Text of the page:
Simon Carrington Chamber Singers presents fifth season, again works with high school choirs

One of the highlights of the 2012-2013 season occurred very nearly toward the end, well after we’d fired up our lawnmowers and barbecue grills for the summer. The annual performances by the Simon Carrington Chamber Singers – a “pickup” group of gifted singers and choral directors from around the country who have studied with Simon at KU or elsewhere – were well worth the wait. What a sound! With good reason Simon has inspired a near cult-like following: This founding member of the legendary King’s Singers knows choral music about as well as anyone alive. And having coached choirs at KU, Yale and in a host of professional and collegiate settings worldwide, he has a magical touch indeed. For this fifth season of the 24-voice SCCS he has gathered a choir of exceptional quality.

Simon Carrington
Simon Carrington

The program was called “Soul Mates” and at the June 14th performance at Grace and Holy Trinity Cathedral the choir elicited, under Simon’s direction, some of the most beautiful choral sounds I have heard in recent years. (The performance was repeated at Corpus Christi Catholic Church in Lawrence on the following day.) In the opening of Byrd’s Laudibus in sanctis, which was taken at a good clip, the sopranos sang with suave, rounded clarity, the altos and tenors were a seamless part of the whole and the basses were neither too boomy nor too peaked. Text-painting (“Cymbala,” “canat” or singing), was emphatic but blended seamlessly into the whole. The concept of the program was clear: Works from various periods and styles were juxtaposed in pairs, sung successively without pause, to reveal subtle connections. Thus Byrd’s Ave verum corpus was linked with Steven Stucky’s breathtaking Whispers (after William Byrd), with its ingeniously interconnected texts from Whitman (“Ripples of unseen rivers – tides of a current”) and from Latin liturgy (“as the water and the blood flowed”). Again the tempos were refreshing but not overly brisk, with only the gentlest of lingering on crucial words or lines.

In the pairing of Gibbons’ Almighty and everlasting God and Stucky’s Drop, drop, slow tears (after Orlando Gibbons), the dazzling blend of the former was matched by the unearthly elegance of the latter with its softly jarring sibilants on the word “sin.” Purcell’s Thou knowest, Lord was paired with the contemporary composer Dominick DiOrio’s Ode to Purcell: the former a restful entreaty (“suffer us not”), the latter an interweaving of Purcellian sensibilities with more contemporary textures. (The outburst by the fine soloists at the end struck me as an over-reaction to the albeit potent text.)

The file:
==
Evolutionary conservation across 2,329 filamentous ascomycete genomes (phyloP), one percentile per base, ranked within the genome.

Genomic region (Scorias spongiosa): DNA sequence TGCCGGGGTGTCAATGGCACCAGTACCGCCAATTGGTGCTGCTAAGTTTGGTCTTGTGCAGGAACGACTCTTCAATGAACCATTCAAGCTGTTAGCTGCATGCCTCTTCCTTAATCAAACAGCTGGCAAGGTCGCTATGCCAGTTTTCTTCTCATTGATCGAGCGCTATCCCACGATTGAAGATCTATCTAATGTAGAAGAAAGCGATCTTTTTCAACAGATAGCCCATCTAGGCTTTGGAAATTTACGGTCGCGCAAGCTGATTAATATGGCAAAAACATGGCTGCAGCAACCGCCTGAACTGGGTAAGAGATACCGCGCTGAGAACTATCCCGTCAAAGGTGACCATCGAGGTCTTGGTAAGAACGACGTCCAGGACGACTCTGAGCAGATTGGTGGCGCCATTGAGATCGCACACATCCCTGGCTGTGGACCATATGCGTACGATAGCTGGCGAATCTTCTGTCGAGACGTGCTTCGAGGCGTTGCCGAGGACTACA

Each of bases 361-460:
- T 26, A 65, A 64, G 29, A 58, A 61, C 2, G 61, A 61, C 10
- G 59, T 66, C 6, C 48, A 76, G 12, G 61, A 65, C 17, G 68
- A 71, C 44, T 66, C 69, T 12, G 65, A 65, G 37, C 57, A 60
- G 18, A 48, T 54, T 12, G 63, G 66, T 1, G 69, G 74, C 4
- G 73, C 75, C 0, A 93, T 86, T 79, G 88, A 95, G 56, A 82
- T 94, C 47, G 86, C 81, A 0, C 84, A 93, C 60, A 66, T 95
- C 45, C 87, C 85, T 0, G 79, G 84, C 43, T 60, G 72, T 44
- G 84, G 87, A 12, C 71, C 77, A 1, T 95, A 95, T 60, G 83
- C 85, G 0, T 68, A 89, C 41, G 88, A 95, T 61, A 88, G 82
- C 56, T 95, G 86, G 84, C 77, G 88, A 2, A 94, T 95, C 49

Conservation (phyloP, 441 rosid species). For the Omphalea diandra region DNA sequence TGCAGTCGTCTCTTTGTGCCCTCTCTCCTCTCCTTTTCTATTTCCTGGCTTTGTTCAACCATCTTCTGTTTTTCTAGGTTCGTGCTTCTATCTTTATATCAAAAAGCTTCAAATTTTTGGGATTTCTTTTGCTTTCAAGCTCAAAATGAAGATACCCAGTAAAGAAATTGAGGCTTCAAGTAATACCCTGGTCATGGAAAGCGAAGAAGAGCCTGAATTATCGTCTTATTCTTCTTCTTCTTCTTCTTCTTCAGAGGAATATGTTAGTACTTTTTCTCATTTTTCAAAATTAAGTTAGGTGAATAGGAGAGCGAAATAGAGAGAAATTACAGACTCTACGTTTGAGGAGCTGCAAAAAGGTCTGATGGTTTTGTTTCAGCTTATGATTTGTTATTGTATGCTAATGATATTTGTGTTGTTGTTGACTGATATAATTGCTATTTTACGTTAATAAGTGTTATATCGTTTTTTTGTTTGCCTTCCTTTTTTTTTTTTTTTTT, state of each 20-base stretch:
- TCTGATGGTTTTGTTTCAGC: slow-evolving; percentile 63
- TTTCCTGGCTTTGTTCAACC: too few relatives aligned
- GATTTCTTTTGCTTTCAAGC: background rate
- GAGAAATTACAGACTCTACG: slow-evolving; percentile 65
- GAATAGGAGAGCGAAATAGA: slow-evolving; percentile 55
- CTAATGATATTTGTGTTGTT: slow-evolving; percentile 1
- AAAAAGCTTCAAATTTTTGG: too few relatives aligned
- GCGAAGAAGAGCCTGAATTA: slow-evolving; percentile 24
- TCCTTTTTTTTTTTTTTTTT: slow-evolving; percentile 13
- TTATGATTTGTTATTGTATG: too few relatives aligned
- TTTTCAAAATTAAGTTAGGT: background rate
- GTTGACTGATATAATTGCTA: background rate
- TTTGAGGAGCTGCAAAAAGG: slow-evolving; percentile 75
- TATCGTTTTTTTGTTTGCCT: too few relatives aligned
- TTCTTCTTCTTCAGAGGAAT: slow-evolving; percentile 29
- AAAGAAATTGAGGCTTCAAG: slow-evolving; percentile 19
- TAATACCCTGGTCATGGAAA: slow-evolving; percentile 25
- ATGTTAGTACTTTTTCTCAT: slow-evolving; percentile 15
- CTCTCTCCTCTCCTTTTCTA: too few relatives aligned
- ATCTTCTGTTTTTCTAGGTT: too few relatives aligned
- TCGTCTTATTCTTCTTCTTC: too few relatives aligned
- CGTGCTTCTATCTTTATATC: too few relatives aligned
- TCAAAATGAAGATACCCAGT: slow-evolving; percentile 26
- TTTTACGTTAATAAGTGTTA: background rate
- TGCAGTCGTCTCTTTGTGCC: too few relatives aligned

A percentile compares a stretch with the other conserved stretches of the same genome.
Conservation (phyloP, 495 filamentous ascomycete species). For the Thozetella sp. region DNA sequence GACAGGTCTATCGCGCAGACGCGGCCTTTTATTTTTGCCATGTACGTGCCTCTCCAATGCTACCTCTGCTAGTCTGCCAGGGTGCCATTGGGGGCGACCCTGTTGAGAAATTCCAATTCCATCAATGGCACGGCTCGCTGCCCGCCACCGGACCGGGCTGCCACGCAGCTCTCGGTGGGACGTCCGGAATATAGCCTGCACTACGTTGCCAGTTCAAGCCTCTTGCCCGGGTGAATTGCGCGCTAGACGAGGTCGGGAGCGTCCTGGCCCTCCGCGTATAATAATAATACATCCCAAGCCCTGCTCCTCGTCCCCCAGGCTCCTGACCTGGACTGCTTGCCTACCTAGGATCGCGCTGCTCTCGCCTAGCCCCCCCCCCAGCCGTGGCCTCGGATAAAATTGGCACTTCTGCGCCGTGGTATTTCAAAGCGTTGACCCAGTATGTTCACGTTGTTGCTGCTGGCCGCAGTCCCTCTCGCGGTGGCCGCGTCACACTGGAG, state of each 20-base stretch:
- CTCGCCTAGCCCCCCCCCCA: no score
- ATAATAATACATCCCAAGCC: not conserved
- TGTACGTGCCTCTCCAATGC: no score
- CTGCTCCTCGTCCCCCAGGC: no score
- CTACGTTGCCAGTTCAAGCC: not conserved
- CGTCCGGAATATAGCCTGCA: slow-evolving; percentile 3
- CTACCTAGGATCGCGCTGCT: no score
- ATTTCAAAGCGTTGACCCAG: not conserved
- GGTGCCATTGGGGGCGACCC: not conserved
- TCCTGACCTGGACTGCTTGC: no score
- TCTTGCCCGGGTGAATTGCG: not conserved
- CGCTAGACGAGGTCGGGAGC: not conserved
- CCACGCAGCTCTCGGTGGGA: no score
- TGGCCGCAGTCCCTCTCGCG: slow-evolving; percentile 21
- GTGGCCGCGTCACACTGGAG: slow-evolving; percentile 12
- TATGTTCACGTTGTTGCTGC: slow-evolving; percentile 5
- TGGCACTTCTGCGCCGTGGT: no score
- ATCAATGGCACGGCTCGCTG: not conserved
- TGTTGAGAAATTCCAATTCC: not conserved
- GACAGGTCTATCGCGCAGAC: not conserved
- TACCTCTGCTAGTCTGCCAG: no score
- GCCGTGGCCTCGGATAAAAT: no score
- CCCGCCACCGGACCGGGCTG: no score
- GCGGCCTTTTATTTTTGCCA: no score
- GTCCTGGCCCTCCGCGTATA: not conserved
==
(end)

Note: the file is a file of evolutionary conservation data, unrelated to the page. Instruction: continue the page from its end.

In Hubert Parry’s There is an old belief, a sort of wartime creed from 1916, the chorus demonstrated an ebb and flow from pianissimo to forte and fortissimo that was extraordinarily effortless-sounding (despite our knowledge of how much effort is required to make something sound “effortless”). The setting of O magnum mysterium by young Daniel Elder – winner of the SCCS’s annual Composers Competition this year – took an instrumental approach to choral sound. “The textures and patterns relate to those found in orchestral timbres,” writes the composer, “with each word and idea representing a musical journey through mystical and fantastic areas of listening.” The result was an intriguing exploration of variegated sonorities, which in the end seemed to make a bit much of a simple, straightforward text. Zachary Wadsworth’s War-Dreams cleverly blended Whitman’s wrenching war texts (with harsh tone-clusters on words such as “carnage” and “callous”) and Byrd’s harrowing Bow thine ear, O Lord (“Sion is wasted and brought low, Jerusalem desolate and void”).